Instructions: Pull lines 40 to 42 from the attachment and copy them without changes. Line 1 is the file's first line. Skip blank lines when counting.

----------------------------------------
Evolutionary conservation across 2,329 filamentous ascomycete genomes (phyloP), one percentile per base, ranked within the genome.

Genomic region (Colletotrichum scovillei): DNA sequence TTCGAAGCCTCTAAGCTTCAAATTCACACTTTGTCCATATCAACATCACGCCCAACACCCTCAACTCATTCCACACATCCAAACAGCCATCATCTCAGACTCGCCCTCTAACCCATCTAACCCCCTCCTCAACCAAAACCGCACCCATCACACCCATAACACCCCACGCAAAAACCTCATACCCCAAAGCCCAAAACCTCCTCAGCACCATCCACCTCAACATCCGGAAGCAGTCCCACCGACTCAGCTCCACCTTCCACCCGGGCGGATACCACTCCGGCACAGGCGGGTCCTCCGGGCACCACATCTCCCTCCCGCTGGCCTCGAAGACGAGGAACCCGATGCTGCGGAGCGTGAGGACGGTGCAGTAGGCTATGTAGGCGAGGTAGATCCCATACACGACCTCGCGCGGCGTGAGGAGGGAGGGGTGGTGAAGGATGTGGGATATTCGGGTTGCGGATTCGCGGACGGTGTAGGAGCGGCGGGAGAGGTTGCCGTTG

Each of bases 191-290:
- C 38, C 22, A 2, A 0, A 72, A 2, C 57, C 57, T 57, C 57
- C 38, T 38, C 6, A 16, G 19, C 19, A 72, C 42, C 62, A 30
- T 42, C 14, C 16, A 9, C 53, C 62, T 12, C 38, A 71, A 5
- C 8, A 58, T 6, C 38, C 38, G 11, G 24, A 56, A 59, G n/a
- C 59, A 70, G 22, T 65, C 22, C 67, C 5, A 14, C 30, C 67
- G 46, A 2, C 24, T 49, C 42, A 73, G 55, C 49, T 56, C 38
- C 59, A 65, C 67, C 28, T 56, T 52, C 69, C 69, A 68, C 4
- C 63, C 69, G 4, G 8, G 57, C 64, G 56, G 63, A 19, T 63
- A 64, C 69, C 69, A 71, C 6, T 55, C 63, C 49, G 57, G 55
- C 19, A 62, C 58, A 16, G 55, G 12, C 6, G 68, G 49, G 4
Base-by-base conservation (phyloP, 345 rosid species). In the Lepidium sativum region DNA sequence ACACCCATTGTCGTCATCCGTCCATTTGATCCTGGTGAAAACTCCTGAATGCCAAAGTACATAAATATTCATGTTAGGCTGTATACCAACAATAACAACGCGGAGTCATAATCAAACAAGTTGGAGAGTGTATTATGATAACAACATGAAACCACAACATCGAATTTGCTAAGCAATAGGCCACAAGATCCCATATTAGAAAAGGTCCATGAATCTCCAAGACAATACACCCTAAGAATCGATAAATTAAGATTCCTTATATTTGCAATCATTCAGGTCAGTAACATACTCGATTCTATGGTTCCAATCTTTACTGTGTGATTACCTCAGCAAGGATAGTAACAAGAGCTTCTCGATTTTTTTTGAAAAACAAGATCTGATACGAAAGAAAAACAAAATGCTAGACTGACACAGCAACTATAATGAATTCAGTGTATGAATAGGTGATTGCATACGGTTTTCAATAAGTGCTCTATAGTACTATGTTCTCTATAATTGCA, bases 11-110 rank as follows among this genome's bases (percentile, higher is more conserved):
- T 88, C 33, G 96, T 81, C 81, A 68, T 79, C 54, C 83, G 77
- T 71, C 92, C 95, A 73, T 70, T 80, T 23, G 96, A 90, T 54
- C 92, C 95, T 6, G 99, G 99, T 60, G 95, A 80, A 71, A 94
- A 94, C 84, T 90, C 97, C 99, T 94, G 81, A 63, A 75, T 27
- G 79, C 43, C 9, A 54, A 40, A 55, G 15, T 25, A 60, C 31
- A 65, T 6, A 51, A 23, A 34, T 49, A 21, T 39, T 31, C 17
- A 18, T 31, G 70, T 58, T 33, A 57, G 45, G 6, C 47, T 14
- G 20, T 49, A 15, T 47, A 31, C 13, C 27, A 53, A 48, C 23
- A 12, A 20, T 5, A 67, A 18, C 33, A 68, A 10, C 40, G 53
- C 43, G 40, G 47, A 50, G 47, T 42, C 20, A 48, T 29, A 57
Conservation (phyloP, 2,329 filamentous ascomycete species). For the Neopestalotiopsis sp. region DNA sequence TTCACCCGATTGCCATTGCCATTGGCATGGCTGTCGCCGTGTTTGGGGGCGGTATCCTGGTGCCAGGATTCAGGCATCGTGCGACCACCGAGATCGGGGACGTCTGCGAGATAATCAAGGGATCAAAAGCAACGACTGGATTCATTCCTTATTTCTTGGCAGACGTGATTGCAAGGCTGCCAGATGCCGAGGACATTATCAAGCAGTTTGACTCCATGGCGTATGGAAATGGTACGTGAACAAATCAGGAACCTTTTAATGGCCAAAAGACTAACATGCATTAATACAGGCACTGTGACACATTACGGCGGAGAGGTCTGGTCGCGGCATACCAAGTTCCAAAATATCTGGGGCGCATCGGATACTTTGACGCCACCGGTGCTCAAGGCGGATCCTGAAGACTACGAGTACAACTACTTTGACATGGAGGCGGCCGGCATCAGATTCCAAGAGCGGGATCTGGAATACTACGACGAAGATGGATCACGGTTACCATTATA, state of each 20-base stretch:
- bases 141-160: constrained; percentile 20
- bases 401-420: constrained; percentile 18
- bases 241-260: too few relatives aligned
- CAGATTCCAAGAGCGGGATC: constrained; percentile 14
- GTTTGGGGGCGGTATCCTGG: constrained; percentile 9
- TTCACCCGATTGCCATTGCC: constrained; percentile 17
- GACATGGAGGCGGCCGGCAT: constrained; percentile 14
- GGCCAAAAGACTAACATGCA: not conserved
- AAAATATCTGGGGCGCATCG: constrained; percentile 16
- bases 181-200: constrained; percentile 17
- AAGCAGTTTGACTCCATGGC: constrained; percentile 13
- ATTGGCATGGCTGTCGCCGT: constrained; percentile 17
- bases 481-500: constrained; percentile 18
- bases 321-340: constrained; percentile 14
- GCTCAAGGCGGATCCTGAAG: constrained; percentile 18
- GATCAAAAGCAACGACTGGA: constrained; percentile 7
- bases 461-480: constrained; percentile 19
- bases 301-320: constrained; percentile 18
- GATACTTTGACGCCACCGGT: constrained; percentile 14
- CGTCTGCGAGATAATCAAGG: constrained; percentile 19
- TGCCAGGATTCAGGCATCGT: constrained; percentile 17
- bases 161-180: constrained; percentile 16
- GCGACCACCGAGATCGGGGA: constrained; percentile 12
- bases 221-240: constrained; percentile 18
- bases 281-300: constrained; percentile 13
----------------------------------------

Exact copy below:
- GCTCAAGGCGGATCCTGAAG: constrained; percentile 18
- GATCAAAAGCAACGACTGGA: constrained; percentile 7
- bases 461-480: constrained; percentile 19